Rumble in the jungle: J2EE versus .Net, Part 2

Compare how J2EE and .Net build a working enterprise application

In Part 1 of this two-part series, we introduced Microsoft .Net and J2EE (Java 2 Platform, Enterprise Edition) from the 30,000-foot level. In this article, in contrast, we actually implement a representative Web based application—the Ice Cold Beer Boutique (ICBB)—in both J2EE and .Net. To do so, we evaluate the presentation, business, and data tiers for both technologies, looking at common services such as exception handling, caching, and configuration, as well as the technologies' tool support. We then bring it all together to implement the sample business application. We finish by discussing the future for both .Net and J2EE.

Read the whole "Rumble in the Jungle: J2EE Versus .Net" series:

Note: Download this article's sample source code from Resources.

Web application overview

For the Ice Cold Beer Boutique application, which Sheil introduced in "To EJB, or Not to EJB?" (JavaWorld, December 2001), we chose a problem interesting enough to be nontrivial, yet simple enough to ensure that we can clearly show each technologies' features and deficits. With that in mind, what should the ICBB application accomplish?

The Ice Cold Beer Boutique

ICBB, a business-to-business (B2B) company that sells premium beverages to resellers in Europe and the US, wants to reduce costs and order turnaround time by allowing resellers to create orders on a secure Website. The IT strategy calls for incrementally building up the site as demand increases.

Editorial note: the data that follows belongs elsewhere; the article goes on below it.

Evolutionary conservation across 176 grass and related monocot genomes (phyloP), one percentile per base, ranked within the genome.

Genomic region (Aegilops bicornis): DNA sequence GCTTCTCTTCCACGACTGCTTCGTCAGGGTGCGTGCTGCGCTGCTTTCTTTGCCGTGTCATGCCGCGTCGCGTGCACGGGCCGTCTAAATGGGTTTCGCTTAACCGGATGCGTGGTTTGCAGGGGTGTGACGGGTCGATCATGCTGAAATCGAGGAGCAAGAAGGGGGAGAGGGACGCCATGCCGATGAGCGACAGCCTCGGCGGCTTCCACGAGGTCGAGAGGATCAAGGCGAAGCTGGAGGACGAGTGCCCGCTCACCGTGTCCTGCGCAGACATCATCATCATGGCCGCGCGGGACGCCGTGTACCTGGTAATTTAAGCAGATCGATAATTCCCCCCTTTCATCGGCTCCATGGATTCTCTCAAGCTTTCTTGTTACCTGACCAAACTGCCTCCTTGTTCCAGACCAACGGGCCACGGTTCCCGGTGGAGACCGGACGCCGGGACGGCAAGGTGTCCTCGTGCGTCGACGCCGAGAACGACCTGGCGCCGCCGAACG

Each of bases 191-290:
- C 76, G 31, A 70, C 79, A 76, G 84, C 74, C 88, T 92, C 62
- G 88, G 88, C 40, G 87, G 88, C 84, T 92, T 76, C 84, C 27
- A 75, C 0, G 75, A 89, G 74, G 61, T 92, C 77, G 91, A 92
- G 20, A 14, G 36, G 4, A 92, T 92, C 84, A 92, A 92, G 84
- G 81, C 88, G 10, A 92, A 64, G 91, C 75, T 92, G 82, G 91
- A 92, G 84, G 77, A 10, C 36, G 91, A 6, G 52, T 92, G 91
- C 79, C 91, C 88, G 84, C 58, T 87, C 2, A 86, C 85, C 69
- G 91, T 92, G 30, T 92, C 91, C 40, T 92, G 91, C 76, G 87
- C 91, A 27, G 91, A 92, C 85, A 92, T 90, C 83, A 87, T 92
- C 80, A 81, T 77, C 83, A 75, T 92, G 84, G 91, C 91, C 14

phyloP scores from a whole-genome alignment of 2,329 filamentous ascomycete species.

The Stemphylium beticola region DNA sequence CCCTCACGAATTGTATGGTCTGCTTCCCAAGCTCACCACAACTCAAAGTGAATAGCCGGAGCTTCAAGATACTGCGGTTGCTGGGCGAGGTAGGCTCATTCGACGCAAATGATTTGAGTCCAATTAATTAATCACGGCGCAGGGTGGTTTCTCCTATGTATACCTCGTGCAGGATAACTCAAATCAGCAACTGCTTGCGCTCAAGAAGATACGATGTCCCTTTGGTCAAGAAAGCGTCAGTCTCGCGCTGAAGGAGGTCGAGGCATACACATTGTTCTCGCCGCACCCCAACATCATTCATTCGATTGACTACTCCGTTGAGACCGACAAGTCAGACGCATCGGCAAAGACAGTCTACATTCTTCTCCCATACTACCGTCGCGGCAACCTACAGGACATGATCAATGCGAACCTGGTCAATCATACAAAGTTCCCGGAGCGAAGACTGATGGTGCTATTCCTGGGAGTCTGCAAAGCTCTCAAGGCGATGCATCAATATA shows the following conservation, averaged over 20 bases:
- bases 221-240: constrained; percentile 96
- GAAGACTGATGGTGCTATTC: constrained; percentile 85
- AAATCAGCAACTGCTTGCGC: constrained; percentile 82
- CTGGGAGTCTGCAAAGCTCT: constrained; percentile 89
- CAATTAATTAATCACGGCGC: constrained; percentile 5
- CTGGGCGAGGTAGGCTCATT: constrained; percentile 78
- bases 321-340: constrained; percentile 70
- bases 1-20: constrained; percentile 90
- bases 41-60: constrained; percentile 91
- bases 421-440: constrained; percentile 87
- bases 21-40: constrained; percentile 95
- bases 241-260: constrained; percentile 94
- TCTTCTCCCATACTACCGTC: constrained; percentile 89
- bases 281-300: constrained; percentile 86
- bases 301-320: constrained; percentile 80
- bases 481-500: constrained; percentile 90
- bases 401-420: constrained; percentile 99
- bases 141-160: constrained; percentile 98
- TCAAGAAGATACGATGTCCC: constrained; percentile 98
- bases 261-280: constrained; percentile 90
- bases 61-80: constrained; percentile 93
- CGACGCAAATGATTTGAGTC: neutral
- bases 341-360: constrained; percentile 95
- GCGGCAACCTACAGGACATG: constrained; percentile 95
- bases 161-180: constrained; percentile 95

The application's first release must:

  • Be secure by allowing only authorized visitors access the ICBB Website
  • Be easy to use; ICBB's CEO intends to test this feature himself
  • Allow resellers to view all currently stocked beverage types and prices
  • Allow an ICBB system administrator to update the details for a beverage type
  • Allow an ICBB system administrator to delete a beverage product

The second release, building on that functionality, will allow resellers to create orders and schedule them for shipment. Eventually, ICBB will integrate its Web store with its enterprise resource planning (ERP) system Sales order Processing module so sales invoices can be raised automatically and stock information updated.

Our goal: Produce an application using a technology and design that meets these immediate requirements and admits constant enhancements as the system expands.

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